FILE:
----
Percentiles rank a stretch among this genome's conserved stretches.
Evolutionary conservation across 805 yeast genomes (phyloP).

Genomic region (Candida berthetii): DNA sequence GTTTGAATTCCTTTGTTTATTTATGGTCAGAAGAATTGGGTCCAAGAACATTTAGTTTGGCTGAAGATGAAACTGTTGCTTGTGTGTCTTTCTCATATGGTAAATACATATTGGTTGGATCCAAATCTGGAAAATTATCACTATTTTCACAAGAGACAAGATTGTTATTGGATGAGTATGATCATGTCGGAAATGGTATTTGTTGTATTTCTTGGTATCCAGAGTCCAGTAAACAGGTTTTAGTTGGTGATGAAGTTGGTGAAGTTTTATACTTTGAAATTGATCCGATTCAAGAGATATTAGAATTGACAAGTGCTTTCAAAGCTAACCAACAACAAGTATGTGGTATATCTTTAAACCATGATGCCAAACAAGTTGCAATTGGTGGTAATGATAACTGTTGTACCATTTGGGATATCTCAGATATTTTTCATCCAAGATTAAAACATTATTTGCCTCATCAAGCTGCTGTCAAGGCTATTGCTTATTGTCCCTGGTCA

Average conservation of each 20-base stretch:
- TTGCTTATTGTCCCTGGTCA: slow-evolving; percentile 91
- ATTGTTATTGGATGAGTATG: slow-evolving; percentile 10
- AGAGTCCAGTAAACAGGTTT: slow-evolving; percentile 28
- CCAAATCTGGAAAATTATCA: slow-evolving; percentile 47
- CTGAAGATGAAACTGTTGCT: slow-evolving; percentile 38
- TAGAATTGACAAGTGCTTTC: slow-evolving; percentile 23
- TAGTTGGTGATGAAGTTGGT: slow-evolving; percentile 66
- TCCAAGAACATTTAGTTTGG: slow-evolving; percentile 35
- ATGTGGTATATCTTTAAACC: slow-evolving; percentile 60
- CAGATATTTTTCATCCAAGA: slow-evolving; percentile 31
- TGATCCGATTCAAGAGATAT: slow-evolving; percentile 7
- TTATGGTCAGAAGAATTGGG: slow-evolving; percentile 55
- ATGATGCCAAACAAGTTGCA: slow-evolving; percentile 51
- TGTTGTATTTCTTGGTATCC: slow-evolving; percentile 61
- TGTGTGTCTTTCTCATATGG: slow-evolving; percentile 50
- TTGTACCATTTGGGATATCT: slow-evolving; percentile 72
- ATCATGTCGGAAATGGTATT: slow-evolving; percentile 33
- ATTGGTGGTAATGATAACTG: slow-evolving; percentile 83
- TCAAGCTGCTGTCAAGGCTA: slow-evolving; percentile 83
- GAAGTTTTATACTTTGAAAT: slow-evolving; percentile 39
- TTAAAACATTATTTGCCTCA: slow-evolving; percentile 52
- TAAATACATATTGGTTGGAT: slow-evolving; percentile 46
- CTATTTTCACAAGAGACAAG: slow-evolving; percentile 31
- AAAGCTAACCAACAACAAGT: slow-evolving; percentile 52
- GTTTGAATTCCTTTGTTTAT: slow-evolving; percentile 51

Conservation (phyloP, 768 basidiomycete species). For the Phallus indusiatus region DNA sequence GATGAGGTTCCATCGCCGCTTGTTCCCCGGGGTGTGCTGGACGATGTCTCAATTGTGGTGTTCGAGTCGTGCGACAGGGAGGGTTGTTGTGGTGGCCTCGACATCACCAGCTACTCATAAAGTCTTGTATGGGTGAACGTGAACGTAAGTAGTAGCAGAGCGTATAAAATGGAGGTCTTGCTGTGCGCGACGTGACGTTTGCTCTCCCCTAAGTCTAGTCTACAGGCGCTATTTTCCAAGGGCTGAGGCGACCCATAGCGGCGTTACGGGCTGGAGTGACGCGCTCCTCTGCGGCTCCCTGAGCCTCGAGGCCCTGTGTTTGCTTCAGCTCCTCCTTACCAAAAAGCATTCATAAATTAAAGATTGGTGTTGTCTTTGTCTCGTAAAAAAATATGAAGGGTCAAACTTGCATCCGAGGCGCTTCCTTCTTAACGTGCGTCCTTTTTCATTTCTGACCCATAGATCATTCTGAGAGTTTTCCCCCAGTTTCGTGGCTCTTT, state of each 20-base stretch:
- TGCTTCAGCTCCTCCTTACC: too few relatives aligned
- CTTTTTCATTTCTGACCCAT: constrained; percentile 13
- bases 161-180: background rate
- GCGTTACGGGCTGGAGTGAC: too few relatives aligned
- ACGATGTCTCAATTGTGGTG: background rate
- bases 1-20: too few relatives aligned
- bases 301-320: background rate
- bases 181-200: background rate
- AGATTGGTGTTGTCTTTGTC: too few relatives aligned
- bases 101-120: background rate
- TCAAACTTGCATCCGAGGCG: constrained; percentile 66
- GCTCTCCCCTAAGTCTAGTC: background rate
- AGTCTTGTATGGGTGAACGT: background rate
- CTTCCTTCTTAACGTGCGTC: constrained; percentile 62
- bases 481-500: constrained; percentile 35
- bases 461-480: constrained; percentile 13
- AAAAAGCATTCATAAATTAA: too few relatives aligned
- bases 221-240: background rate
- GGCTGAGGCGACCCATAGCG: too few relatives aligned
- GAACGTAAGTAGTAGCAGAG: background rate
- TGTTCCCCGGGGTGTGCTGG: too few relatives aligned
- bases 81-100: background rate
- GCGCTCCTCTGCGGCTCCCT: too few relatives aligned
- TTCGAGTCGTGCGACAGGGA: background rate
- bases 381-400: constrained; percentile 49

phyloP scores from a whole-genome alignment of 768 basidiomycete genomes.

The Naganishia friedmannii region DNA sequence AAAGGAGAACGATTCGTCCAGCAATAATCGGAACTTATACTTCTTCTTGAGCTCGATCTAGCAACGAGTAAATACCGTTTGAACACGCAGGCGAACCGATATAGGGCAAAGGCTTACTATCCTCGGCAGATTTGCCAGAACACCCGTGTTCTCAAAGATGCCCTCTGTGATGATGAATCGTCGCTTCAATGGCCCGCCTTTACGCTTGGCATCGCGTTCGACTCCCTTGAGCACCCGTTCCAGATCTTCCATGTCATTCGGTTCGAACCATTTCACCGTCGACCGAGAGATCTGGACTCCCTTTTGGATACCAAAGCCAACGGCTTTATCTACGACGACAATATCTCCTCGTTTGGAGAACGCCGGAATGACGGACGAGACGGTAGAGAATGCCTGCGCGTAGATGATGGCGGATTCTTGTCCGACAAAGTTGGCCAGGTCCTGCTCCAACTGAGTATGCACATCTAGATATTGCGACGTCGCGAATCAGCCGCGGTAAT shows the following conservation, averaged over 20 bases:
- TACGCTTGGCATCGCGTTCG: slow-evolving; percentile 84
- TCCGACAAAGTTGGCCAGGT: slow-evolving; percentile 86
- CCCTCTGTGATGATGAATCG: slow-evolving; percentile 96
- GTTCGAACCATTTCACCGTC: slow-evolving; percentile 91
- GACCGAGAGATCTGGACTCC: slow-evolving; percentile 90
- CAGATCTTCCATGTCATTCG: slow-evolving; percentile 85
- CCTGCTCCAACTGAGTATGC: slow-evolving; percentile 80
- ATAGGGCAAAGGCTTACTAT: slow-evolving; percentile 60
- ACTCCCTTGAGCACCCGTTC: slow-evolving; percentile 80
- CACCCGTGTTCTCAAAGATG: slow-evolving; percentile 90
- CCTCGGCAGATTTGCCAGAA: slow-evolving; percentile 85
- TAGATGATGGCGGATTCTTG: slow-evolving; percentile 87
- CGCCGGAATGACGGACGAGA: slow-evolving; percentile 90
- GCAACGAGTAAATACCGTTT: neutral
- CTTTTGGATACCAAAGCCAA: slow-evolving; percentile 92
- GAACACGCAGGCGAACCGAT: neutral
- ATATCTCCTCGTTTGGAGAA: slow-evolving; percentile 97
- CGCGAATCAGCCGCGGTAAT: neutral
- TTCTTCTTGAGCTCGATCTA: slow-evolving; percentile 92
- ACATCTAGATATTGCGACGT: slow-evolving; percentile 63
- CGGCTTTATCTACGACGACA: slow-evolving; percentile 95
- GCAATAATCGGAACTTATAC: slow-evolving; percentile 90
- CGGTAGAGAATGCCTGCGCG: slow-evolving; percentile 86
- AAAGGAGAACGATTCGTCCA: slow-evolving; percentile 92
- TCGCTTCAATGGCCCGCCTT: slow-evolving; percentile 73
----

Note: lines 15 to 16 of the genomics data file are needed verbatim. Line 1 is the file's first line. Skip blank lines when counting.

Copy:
- TGATCCGATTCAAGAGATAT: slow-evolving; percentile 7
- TTATGGTCAGAAGAATTGGG: slow-evolving; percentile 55